Ponomaryova were the leading candidates, and a joint mission profile
was developed that would see two women launched into space, on solo
Vostok flights on consecutive days in March or April 1963.
Originally it was intended that Tereshkova would launch first in
Vostok 5 while Ponomaryova would follow her into orbit in Vostok 6.
However, this flight plan was altered in March 1963.
Vostok 5 would
now carry a male cosmonaut
Valery Bykovsky flying the joint mission
with a woman aboard
Vostok 6 in June 1963. The State Space Commission
nominated Tereshkova to pilot
Vostok 6 at their meeting on 21 May and
this was confirmed by
Nikita Khrushchev himself. Tereshkova was
exactly ten years younger than the youngest
Mercury Seven astronaut,
After watching the successful launch of
Vostok 5 on 14 June,
Tereshkova began final preparations for her own flight. She was 26 at
the time. On the morning of 16 June 1963, Tereshkova and her backup
Solovyova were both dressed in spacesuits and taken to the launch pad
by bus. After completing her communication and life support checks,
she was sealed inside the Vostok. After a two-hour countdown, Vostok 6
launched faultlessly, and Tereshkova became the first woman in
space. Her call sign in this flight was Chaika (English: Seagull;
Russian: Ча́йка), later commemorated as the name of an asteroid,
From left to right: Yuri Gagarin, Pavel Popovich, Valentina
Nikita Khrushchev at the Lenin Mausoleum, during a
celebration honoring the Soviet cosmonauts, 1963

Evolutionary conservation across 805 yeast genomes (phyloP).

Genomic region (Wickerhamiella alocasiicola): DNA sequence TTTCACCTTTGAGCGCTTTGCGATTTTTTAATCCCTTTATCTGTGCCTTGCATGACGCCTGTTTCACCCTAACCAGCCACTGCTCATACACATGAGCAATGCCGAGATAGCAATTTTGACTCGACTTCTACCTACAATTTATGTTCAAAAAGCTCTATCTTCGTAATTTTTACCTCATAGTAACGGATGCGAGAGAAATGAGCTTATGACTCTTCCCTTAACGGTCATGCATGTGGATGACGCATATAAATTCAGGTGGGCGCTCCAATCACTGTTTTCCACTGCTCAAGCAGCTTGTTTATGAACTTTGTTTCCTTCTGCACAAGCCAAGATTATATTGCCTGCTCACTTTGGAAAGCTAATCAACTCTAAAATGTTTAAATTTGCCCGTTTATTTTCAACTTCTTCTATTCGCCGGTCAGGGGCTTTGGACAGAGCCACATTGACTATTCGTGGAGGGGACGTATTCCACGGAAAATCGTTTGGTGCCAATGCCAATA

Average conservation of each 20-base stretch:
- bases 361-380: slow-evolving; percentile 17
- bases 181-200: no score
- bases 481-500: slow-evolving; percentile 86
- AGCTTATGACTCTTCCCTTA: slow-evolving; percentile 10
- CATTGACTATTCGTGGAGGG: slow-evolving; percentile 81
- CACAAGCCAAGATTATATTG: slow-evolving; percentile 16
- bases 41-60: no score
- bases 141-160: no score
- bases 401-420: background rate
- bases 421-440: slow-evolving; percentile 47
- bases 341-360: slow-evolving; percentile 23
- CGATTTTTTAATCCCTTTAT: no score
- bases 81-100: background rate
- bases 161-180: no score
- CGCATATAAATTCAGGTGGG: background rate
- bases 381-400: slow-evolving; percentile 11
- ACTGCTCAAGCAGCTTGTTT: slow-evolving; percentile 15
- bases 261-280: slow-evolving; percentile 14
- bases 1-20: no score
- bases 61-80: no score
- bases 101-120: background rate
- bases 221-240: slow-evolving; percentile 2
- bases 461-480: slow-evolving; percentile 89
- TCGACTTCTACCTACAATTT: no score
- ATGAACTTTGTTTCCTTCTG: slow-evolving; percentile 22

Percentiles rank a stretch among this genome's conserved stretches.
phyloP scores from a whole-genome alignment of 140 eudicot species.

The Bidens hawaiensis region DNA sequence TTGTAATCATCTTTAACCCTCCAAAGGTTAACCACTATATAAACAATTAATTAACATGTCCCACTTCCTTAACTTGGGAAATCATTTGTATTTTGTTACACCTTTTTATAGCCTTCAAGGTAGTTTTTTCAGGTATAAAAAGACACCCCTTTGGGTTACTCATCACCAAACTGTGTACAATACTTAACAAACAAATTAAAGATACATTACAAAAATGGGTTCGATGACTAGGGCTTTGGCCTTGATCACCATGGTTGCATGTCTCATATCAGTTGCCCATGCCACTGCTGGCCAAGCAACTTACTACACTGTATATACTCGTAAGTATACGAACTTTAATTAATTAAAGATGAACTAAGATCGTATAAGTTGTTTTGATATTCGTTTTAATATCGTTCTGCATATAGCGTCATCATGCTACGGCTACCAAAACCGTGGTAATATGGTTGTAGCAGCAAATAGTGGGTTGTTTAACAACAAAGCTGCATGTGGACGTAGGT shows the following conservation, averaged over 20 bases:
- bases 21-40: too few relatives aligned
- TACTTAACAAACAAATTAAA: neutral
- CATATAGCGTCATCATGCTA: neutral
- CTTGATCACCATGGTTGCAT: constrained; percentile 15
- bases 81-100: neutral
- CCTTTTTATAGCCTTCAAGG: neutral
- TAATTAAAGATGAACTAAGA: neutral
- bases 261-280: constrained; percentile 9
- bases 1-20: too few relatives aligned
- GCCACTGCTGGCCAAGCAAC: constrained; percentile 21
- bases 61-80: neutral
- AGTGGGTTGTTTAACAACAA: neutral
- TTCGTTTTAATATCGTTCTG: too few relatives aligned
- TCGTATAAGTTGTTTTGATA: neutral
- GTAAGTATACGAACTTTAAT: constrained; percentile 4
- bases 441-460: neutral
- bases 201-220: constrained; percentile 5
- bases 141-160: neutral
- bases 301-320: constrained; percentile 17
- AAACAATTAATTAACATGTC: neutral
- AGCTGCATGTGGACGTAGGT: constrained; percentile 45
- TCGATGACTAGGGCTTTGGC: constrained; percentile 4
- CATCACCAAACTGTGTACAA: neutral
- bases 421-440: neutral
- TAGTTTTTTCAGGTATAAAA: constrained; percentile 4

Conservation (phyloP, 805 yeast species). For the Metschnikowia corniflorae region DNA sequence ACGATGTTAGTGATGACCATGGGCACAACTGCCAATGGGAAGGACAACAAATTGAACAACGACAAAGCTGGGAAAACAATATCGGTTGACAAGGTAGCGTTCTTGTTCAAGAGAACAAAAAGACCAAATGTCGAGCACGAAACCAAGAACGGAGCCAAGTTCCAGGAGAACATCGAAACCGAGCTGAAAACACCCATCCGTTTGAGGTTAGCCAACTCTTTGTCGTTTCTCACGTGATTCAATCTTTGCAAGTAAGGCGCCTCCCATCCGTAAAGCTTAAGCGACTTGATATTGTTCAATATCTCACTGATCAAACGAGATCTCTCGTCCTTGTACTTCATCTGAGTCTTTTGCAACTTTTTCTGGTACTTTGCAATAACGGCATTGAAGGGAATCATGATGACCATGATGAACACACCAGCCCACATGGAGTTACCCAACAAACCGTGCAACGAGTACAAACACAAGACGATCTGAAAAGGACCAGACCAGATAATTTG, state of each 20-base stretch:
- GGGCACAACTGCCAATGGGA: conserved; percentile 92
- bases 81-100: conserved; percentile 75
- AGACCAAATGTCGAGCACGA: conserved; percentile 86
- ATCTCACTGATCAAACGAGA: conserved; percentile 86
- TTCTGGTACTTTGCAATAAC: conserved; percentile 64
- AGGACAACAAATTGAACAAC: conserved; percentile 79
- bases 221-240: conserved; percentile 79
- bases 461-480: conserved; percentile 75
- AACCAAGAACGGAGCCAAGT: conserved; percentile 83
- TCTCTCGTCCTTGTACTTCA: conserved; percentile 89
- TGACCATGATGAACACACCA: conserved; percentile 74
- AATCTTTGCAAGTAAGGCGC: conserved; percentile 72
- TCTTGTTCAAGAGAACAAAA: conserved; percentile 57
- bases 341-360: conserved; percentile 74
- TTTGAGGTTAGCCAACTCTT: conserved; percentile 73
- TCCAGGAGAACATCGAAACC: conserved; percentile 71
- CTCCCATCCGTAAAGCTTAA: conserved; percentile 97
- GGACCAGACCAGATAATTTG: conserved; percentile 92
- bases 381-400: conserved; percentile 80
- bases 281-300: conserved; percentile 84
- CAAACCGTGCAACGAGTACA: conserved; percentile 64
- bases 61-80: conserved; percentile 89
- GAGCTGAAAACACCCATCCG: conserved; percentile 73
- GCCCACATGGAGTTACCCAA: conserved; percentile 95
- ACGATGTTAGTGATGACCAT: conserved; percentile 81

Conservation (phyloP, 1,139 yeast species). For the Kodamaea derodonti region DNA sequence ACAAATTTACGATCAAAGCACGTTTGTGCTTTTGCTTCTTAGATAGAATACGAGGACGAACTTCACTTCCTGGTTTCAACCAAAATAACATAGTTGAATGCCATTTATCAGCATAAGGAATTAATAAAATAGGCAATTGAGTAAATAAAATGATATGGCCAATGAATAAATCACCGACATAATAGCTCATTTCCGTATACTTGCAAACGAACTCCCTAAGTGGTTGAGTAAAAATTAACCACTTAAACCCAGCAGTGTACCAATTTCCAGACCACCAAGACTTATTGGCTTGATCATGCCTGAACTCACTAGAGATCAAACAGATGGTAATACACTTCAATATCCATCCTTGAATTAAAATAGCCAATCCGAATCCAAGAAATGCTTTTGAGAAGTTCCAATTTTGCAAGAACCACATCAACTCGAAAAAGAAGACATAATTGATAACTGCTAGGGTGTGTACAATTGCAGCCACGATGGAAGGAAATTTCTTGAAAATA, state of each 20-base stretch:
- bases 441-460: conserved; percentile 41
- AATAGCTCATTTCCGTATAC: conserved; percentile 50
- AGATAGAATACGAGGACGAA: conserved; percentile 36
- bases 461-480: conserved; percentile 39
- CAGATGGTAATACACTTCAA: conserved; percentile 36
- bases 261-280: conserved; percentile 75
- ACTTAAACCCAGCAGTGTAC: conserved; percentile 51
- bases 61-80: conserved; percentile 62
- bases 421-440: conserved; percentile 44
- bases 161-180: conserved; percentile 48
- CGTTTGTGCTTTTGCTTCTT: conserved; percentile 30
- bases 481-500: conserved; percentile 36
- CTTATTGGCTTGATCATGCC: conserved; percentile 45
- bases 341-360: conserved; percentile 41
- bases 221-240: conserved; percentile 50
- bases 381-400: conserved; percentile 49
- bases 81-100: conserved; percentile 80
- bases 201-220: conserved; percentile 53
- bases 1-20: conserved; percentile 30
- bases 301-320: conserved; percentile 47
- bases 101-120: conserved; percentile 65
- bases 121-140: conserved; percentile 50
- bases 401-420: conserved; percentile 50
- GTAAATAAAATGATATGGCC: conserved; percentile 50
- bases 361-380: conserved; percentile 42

Although Tereshkova experienced nausea and physical discomfort for
much of the flight, she orbited the earth 48 times and spent
almost three days in space. With a single flight, she logged more
flight time than the combined times of all American astronauts who had
flown before that date. Tereshkova also maintained a flight log
and took photographs of the horizon, which were later used to identify
aerosol layers within the atmosphere.
Vostok 6 was the final Vostok flight and was launched two days after
Vostok 5 which carried
Valery Bykovsky into a similar orbit for five
days, landing three hours after Tereshkova. The two vessels approached
each other within 5 km (3.1 mi) at one point, and Tereshkova
communicated with Bykovsky and with Khrushchev by radio.
Even though there were plans for further flights by women, it took 19
years until the second woman, Svetlana Savitskaya, flew into space.
None of the other four in Tereshkova's early group flew, and, in
October 1969, the pioneering female cosmonaut group was dissolved.
In September 1963, Tereshkova donated a silver cup at the women's 1963
European Rowing Championships held in
Khimki near Moscow for the most
successful nation, which went to the team from the
Soviet Union as
they won gold in all five boat classes.
Tereshkova, skiing, 1964
After her flight, Tereshkova studied at the Zhukovsky Air Force
Academy and graduated with distinction as a cosmonaut engineer. In
1977 she earned a doctorate in engineering.
Soviet political career
Due to her prominence, Tereshkova was chosen for several political
positions: from 1966 to 1974 she was a member of the Supreme Soviet of
the Soviet Union, from 1974 to 1989 a member of the Presidium of the
Supreme Soviet, and from 1969 to 1991 she was in the Central Committee
of the Communist Party. In 1997, she was retired from the Russian Air
Force and the cosmonaut corps by presidential order.
Beyond her recognized political offices within the Soviet Union,
Tereshkova also became a well-known representative of the Soviet Union
abroad. She was made a member of the
World Peace Council
World Peace Council in 1966, a
member of the
Yaroslavl Soviet in 1967. She was also the Soviet
representative to the UN Conference for the International Women's Year
Mexico City in 1975. She also led the Soviet delegation to the
World Conference on Women in Copenhagen and played a critical role in